Do you often neglect to update your PC or mobile device’s operating system (OS) software because you’re busy or have no time? It’s okay, you’re in the majority if you do.
But you know who does have time? Hackers. Researching and exploiting vulnerabilities that security patches are supposed to protect is their full-time job. Hackers rely on users’ tendencies to click “Remind me Later” whenever they receive notifications asking them to download and install the latest security patch.
Small- and medium-sized business (SMB) users are especially at risk when they neglect to update their systems, because unlike enterprises and multinational corporations, SMBs don’t have sizable IT departments equipped to handle mundane and large-scale support simultaneously.
Security patches are files that OS companies (like Microsoft and Apple) and application developers release to protect their products against recently discovered flaws. Hackers exploit these and other undiscovered flaws by installing malware, stealing your data, or corrupting your networks.
Software update notifications — whether on PCs, Macs, or mobile devices — are ‘pesky’ for a reason. They’re urgent reminders from software companies that threats have been detected and putting off installing them for later is dangerous.
One of the ways small businesses cut IT costs is by using outdated applications and operating systems. A company that still uses Windows XP might not realize it doesn’t receive patches anymore, or assume that its data is too insignificant to make it a target.
This mindset is a recipe for a disaster because older OSs — even the ones that are still supported — tend to have more loopholes than more recent software. But any program that is no longer supported by its creator is almost impossible to protect.
Take the WannaCry ransomware attacks for example. The massive breach affected organizations worldwide and spread like wildfire because of unpatched systems, which made it easy for hackers to infect a large number of computers. In fact, 200,000 of WannaCry’s victims were running on Windows XP and Windows Server 2003, which no longer receive security updates from Microsoft.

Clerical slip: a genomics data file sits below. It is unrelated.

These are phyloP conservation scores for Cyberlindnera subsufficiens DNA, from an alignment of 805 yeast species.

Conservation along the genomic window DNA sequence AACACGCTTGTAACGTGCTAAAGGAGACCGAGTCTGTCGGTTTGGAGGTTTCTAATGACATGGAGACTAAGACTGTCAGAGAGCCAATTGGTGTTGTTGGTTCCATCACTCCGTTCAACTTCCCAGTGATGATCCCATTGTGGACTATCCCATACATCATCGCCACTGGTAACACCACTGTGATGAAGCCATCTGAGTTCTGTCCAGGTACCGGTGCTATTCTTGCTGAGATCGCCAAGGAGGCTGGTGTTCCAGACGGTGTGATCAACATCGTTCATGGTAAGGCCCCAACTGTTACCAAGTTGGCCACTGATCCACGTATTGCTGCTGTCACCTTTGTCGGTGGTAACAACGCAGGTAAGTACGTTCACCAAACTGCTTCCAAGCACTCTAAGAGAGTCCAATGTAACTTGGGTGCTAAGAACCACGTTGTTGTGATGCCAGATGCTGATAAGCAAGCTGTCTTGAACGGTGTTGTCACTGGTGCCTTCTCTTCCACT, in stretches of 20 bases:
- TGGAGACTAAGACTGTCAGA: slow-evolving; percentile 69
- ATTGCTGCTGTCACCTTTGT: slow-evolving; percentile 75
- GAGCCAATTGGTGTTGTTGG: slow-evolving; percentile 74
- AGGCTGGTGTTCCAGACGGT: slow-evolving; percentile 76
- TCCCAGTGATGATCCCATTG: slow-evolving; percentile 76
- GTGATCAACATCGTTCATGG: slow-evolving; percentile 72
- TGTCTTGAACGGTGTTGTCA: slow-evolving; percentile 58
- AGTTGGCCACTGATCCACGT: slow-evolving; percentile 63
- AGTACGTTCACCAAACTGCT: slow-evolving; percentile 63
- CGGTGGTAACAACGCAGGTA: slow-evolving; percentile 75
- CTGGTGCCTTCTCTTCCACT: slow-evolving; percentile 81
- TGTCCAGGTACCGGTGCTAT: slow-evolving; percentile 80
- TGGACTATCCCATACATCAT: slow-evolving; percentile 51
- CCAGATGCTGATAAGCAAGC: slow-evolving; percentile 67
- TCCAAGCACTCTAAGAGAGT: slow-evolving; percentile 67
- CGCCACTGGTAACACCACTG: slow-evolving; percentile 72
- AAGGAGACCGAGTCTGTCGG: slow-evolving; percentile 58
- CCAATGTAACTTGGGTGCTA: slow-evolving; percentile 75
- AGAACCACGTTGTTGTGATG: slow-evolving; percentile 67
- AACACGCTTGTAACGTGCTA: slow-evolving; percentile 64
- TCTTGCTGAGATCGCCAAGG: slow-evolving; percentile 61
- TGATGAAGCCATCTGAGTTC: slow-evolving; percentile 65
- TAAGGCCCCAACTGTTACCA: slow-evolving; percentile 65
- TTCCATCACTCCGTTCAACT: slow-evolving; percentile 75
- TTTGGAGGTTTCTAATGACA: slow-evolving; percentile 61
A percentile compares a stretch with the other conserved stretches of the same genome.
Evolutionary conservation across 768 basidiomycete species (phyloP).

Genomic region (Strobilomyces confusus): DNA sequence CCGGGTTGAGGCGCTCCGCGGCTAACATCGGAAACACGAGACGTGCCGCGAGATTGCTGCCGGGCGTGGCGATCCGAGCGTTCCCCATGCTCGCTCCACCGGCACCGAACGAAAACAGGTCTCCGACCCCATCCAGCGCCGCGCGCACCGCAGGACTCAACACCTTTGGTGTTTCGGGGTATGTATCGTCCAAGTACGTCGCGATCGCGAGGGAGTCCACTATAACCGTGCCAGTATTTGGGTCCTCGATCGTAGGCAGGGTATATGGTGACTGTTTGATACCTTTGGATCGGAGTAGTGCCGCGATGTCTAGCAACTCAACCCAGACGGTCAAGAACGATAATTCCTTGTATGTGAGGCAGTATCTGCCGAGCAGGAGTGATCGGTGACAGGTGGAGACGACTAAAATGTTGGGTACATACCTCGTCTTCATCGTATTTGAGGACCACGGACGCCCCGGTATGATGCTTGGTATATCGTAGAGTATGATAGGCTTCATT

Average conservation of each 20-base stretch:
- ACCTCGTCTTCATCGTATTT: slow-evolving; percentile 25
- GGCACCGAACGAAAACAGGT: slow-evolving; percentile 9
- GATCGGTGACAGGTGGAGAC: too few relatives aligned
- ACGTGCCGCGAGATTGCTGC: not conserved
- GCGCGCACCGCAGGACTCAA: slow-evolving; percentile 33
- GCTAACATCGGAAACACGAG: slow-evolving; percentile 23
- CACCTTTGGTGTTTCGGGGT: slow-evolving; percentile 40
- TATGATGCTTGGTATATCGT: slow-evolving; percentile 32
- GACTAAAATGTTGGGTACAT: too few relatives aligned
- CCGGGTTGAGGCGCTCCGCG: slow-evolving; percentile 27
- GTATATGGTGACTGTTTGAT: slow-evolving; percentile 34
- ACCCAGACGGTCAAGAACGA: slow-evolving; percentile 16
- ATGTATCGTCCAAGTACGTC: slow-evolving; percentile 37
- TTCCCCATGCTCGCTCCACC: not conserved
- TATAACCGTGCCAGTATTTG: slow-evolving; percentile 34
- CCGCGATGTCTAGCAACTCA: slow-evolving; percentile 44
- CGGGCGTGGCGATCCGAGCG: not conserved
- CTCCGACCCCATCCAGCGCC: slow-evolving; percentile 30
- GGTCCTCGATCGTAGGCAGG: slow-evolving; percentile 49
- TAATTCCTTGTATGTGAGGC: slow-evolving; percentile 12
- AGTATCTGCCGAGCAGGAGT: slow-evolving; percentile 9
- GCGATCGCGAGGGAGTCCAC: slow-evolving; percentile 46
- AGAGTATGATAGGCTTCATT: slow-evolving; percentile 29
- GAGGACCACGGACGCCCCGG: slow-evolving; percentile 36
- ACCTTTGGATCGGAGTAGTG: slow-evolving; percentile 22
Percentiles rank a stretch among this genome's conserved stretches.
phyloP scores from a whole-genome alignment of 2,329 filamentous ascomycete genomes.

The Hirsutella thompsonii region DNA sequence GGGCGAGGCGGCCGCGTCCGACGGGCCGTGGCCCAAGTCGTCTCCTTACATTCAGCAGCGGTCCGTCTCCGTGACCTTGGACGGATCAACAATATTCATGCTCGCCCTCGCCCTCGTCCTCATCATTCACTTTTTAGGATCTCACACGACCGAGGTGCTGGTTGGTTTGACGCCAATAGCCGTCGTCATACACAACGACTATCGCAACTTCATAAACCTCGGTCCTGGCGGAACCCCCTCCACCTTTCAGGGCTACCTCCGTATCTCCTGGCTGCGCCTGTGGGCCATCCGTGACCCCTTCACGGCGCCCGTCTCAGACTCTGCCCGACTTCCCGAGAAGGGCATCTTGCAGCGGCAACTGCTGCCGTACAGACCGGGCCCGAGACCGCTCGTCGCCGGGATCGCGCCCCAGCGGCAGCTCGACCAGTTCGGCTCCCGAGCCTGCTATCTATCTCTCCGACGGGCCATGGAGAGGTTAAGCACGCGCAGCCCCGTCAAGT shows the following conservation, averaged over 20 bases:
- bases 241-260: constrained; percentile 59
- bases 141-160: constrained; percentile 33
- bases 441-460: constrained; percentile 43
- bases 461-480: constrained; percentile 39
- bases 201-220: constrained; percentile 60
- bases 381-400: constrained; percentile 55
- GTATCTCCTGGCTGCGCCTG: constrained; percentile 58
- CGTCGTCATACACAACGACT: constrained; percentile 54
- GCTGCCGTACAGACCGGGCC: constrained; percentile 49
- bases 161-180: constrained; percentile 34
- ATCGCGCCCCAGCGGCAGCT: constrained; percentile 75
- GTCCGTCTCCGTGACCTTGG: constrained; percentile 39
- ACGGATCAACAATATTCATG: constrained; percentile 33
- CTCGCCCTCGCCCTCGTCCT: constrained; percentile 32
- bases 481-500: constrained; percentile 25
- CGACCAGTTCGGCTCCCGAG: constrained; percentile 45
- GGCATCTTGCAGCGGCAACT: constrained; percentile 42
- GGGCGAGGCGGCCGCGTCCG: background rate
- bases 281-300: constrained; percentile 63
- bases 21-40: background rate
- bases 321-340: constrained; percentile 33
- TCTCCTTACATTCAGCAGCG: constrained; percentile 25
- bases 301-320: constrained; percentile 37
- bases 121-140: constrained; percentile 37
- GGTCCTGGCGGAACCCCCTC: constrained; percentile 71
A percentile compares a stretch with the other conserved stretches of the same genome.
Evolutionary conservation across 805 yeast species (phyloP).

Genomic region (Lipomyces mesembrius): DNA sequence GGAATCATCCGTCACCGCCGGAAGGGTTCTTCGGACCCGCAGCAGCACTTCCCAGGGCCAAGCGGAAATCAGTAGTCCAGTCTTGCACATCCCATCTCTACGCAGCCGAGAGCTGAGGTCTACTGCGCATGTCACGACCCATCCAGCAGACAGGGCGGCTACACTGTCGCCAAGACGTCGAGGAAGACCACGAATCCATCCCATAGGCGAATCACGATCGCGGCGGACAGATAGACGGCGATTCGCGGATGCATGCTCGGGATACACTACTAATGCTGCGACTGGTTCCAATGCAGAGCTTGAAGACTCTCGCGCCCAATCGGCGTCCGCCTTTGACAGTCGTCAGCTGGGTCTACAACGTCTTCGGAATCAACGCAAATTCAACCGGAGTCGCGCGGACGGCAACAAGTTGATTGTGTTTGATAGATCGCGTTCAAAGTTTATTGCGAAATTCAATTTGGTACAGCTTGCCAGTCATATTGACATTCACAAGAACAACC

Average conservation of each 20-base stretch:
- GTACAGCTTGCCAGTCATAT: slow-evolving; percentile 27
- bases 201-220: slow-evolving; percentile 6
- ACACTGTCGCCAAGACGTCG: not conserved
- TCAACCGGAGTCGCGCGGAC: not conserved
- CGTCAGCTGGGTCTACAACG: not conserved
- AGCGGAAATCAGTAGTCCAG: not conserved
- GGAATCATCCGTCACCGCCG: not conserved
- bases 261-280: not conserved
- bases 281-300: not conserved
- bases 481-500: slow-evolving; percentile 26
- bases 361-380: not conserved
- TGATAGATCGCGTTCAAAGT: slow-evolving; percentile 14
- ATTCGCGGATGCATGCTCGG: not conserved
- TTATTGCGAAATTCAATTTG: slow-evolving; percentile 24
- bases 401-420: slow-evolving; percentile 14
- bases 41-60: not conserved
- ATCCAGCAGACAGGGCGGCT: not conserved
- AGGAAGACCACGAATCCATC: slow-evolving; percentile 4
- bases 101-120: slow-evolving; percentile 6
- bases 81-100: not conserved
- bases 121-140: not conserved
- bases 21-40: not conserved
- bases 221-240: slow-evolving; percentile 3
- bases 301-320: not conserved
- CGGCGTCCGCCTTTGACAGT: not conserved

Delaying your next OS software upgrade — as long as it’s fully supported by the software company — puts you in the crosshairs of emerging threats and creates incompatibilities with newer, more advanced business applications.
When handled poorly, security patches cause operational disruptions, which is why some users hesitate to install them as soon as possible. Moreover, some small businesses simply do not have the resources to implement effective security management practices. And although patches cause downtime, it’s nothing compared with the consequences of ransomware, viruses, and other forms of malware.
You can improve your company’s patch management practices by scheduling time to regularly check for updates across all your applications and devices. One out-of-date application on a seemingly unimportant computer could be enough for hackers to get their foot in the door.
In addition, make sure your employees understand the importance of security patching and how vulnerabilities affect individual users and ultimately the entire office network. But if your small organization is unable to handle the rigorous aspects of patching, enlist the help of a reliable IT support provider.
A managed services provider (MSP) like Dyrand can take care of security patch management for you. As your IT providers, we’ll handle all aspects of your IT’s security, including firewall management, backup and disaster recovery, and mobile device management.
Bear in mind that regular security patching is just one part of what should be a comprehensive security strategy that should include other measures such as installing intrusion prevention systems, antivirus software, providing ongoing cybersecurity training, and more.
If securing your computers and devices seems overwhelming for your Vancouver-area small business, Dyrand can offer comprehensive IT support that ensures your OS and various apps are up to date and regularly patched. Get in touch with our certified cybersecurity experts today.